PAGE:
Despite some signs of stabilization from J.C. Penney Co. Inc. and other firms, recession-driven declines persist for retailers, vendors and related segments of the economy.
Watching the interchange between retailers and their vendors closely is CIT Group Inc., a factor that funds shipments to stores and is increasing its commission rates and focusing on large retailers with strong balance sheets.
“We expect the retail environment to remain challenged throughout 2009 as consumer demand continues to struggle,” said Alexander Mason, president and chief operating officer. “Therefore, we expect to continue to be prudent in our lending, which means foregoing volume to manage credit risk.”
The company’s first-quarter factoring volume fell to $8.3 billion from $10.4 billion in the fourth quarter. Overall, CIT posted losses of $504.5 million and investors drove down its shares 21 percent to $2.78.
The credit crunch has squeezed the real estate market.
Eight more shopping centers owned by subsidiaries of General Growth Properties Inc. filed for bankruptcy late Wednesday, putting a total of 164 of the developer’s properties under Chapter 11 protection.
The Chicago-based firm’s bankruptcy last week was the largest ever for a real estate company. Both General Growth and the subsidiaries registered their insolvency in Manhattan bankruptcy court.
General Growth, which has a portfolio of more than 200 malls, said operations at the centers would continue as usual.
“We filed these additional companies under Chapter 11 as part of our overall plan to restructure our debt,” said Adam Metz, chief executive officer. “We do not currently contemplate that additional GGP subsidiaries will file for protection, although it is possible that circumstances could change during the restructuring process.”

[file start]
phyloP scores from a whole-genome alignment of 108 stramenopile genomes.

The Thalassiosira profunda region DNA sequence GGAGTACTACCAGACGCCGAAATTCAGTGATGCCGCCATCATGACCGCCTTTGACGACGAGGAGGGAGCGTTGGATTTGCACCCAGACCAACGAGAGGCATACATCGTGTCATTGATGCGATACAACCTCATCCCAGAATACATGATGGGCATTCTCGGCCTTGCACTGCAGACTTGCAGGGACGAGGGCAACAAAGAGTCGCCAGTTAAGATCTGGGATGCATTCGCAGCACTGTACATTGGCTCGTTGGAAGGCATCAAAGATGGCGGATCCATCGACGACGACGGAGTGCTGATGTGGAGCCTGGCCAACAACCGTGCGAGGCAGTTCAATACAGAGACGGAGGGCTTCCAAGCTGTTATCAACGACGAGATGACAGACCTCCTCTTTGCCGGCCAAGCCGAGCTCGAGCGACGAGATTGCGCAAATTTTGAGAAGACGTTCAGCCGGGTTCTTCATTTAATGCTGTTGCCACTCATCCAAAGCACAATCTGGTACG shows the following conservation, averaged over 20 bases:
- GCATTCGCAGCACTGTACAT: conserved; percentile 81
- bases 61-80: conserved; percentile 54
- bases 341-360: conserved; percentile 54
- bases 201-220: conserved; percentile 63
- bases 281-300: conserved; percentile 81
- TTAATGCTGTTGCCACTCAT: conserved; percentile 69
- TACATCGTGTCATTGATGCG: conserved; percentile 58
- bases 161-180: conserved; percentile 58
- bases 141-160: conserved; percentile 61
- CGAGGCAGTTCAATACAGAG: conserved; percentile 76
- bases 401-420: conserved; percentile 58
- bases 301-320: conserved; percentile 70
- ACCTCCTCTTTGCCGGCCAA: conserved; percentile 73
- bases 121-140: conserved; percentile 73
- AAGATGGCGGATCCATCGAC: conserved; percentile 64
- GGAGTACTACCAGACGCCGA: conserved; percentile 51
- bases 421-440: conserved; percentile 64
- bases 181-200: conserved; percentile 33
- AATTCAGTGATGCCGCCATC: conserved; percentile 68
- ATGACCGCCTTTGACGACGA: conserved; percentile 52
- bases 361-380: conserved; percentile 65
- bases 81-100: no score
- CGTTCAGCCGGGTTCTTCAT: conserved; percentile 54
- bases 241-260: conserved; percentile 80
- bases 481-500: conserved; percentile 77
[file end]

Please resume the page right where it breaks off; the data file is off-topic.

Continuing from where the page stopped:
Among firms reporting earnings, Columbia Sportswear Co.’s first-quarter profits fell 65.4 percent to $6.9 million, or 20 cents a share, on an 8.5 percent decrease in sales to $272 million. The company’s stock rose 4.1 percent to $37.53 before the aftermarket report but then fell sharply in after-hours trading.
The firm’s wholesale backlog for fall was $608 million as of March 31, a 15 percent drop from a year earlier. “Our fall wholesale backlog reflects, in part, the weak global retail environment during the first quarter, coupled with the financial and credit market challenges that have led many of our customers to continue reducing their planned inventory levels for the remainder of 2009,” said Tim Boyle, president and chief executive officer.
Stores, vendors and consumers can’t borrow as much money and frugality is becoming the new norm. The result is a cycle in which businesses lay off workers as sales slow and consumers pull back further for fear they’ll lose their jobs. The Obama administration is pumping billions of dollars into the economy to try to short-circuit the cycle.
The S&P Retail Index slid 0.7 percent, or 2.29 points, to 329.33 Thursday, trailing the Dow Jones Industrial Average, which was up 0.9 percent, or 70.49 points, to 7,957.06.